Members of the German army prepare to unload Marder military vehicles at the Sestokai railway station, about 109 miles west of the capital Vilnius, Lithuania, on Feb. 24. (Mindaugas Kulbis/AP)

A vermilion-colored locomotive slowed to a halt, its freight cars obscured in the blinding snow. A German captain ordered his troops to unload the train’s cargo. “Jawohl!” — “Yes, sir!” — a soldier said, before directing out the first of 20 tanks bearing the Iron Cross of the Bundeswehr, Germany’s army. 

Evocative of old war films, the scene is nevertheless a sign of new times. Seven and a half decades after the Nazis invaded this Baltic nation, the Germans are back in Lithuania — this time as one of the allies. 

As the Trump administration ratchets up the pressure on allied nations to shoulder more of their own defense, no country is more in the crosshairs than Germany. If it meets the goals Washington is pushing for, Germany — the region’s economic powerhouse — would be on the fast track to again become Western Europe’s biggest military power.

Any renaissance of German might has long been resisted first and foremost by the Germans — a nation that largely rejected militarism in the aftermath of the Nazi horror. Yet a rethinking of German power is quickly emerging as one of the most significant twists of President Trump’s transatlantic policy.

Since the November election in the United States, the Germans — caught between Trump’s America and Vladimir Putin’s Russia — are feeling less and less secure. Coupled with Trump’s push to have allies step up, the Germans are debating a military buildup in a manner rarely witnessed since the fall of the Berlin Wall. 

Perhaps nowhere is the prospect of a new future playing out more than here in Lithuania — where nearly 500 German troops, including a Bavarian combat battalion, arrived in recent weeks for an open-ended deployment near the Russian frontier. The NATO deployment marks what analysts describe as Germany’s most ambitious military operation near the Russian border since the end of the Cold War. It arrived with a formidable show of German force — including 20 Marder armored infantry fighting vehicles, six Leopard battle tanks and 12 Fuchs and Boxer armored personnel carriers.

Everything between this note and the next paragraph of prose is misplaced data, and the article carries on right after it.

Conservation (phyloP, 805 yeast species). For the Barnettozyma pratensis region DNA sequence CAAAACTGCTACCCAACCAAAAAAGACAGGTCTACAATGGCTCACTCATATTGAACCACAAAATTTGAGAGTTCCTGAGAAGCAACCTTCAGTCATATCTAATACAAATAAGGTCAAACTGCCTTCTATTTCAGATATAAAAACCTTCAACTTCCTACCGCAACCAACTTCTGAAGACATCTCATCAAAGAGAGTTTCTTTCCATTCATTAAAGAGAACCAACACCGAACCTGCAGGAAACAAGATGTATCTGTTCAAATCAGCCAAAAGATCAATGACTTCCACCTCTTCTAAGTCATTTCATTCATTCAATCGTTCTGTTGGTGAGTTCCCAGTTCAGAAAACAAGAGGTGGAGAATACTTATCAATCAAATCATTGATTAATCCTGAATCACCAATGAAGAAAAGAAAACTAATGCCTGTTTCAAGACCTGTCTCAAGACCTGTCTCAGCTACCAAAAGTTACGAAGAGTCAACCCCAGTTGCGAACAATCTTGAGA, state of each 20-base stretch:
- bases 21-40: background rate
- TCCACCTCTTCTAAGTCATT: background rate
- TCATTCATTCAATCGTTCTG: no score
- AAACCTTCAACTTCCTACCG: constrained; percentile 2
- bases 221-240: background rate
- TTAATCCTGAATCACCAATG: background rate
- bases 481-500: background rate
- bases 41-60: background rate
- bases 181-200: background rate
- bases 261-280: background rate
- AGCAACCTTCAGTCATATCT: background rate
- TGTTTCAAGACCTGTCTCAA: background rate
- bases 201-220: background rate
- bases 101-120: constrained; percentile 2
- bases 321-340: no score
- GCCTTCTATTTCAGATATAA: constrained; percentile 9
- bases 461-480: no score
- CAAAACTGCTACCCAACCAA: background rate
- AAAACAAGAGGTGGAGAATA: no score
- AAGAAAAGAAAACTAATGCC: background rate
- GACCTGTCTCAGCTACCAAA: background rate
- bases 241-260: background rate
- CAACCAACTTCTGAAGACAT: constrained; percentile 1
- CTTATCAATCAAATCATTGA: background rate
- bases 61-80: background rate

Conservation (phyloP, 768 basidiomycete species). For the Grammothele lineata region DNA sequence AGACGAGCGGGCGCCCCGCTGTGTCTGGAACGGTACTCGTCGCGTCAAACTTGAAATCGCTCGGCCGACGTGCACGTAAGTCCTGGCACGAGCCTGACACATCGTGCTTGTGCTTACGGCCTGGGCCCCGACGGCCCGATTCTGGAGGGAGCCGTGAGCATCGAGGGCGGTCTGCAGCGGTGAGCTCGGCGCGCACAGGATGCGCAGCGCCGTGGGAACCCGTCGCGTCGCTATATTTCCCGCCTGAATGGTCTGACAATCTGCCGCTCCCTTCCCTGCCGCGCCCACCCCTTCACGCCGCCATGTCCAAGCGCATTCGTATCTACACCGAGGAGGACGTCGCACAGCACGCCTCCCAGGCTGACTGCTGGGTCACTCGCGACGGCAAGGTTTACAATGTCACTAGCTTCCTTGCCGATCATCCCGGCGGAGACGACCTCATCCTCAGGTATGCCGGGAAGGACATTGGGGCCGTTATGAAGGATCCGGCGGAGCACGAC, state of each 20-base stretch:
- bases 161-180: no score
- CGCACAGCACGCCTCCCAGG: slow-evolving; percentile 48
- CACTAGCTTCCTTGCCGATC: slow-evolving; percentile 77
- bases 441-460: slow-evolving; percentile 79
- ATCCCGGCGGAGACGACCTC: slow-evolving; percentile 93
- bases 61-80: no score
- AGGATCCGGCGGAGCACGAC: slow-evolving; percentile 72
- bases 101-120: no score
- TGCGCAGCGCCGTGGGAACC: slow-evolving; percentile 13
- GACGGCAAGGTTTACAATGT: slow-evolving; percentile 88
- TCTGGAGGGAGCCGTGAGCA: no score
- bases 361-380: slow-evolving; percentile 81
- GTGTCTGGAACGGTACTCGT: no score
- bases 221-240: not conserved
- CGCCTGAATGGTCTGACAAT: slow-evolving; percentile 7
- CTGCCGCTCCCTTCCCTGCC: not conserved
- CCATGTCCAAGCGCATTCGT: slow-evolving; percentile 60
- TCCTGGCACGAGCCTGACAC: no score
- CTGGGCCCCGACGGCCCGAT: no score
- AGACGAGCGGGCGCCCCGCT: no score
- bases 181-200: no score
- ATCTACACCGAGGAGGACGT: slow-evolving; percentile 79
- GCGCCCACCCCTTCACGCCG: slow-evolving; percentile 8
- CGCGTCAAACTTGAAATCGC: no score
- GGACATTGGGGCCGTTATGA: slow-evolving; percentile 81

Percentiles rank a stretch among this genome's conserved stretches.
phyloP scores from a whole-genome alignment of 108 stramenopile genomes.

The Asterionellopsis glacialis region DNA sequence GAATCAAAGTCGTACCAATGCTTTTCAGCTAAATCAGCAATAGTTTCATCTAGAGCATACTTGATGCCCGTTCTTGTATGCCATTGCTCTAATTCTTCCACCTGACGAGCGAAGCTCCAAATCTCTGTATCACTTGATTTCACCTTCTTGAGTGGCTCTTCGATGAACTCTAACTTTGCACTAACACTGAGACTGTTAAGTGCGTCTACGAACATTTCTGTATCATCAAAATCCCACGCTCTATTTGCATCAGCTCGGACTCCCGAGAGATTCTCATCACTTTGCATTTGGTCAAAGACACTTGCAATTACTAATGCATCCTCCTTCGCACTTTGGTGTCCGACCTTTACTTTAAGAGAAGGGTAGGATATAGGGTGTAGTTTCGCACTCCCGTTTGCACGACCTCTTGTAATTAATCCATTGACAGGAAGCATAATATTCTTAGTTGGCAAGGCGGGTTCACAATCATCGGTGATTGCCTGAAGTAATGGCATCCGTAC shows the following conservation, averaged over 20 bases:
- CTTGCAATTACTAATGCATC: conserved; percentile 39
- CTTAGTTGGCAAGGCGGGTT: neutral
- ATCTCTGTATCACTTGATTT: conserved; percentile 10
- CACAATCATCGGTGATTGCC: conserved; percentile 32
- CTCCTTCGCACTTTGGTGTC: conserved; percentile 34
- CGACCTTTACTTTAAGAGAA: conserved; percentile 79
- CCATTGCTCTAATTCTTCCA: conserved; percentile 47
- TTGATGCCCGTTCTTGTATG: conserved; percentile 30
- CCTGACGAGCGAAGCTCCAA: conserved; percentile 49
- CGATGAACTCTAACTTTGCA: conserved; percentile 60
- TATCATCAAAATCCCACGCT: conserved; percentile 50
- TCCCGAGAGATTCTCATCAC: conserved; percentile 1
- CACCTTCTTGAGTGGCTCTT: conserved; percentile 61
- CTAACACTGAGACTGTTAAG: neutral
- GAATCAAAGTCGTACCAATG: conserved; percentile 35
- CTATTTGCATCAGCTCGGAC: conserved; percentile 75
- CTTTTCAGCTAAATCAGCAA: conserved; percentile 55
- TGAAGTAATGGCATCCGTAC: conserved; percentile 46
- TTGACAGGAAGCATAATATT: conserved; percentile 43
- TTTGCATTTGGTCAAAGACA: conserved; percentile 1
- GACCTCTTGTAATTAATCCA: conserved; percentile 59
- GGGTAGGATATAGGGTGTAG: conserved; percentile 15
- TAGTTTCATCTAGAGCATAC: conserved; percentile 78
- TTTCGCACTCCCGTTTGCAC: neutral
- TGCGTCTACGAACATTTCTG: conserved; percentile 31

“Maybe, with respect to the United States, you need to be careful what you wish for,” said Lt. Col. Torsten Stephan, military spokesman for the German troops in Lithuania. “Mr. Trump says that NATO may be obsolete, and that we need to be more independent. Well, maybe we will.” 

The German-led deployment — also involving a smaller number of troops from Belgium, the Netherlands and Norway — is designed to send a muscular message from Europe to Putin: Back off. 

Yet on a continent facing the prospect of a new Cold War, the deployment is also offering a window into the risks of renewed German strength — as well as the Russian strategy for repelling it by dwelling on Germany’s dark past. In the 21st-century world of hybrid warfare, the first proverbial salvos have been fired.

Recently, coordinated emails were sent to Lithuanian police, media and top politicians, falsely claiming that the new German troops had gang-raped a local 15-year-old girl. The Lithuanian government quickly disproved the allegations — but not before a few local outlets and social-media users had spread the false accounts. Officials are investigating whether the Russians were behind it. 

“But if you ask me personally, I think that yes, that’s the biggest probability,” said Lithuanian Defense Minister Raimundas Karoblis. 

Pro-Russian websites, meanwhile, are preying on old stereotypes, harking back to Adolf Hitler and portraying the NATO deployment in Lithuania as a “second invasion” by Germany. 

As Germany grows bolder, outdated imagery is roaring back to life through Russian propaganda. Last week, the Russian Defense Ministry announced the building of a reproduction of the old German Reichstag at a military theme park near Moscow, offering young Russians a chance to reenact the 1945 storming of the structure during the fall of Berlin. 

Yet in Lithuania, a former Soviet republic now living in the shadow of Russia’s maw, the Nazi legacy is seen as ancient history. To many here, modern Germany is a bastion of democratic principles and one of the globe’s strongest advocates of human rights, free determination and measured diplomacy. And facing a Russian threat in times of uncertain NATO allegiances, the Lithuanians are clamoring for a more powerful Germany by its side.

“I think U.S. leadership should be maintained, but also, we need leadership in Europe,” Karoblis said. Noting that Britain is in the process of breaking away from the European Union, he called Germany the most likely new guarantor of regional stability. 

“Why not Germany? Why not?” he said.

More dangerous missions

For many Germans, however, there are many reasons — including overspending and fears of sparking a new arms race. According to a poll commissioned by Stern magazine and published this year, 55 percent of Germans are against increasing defense spending in the coming years, while 42 percent are in favor.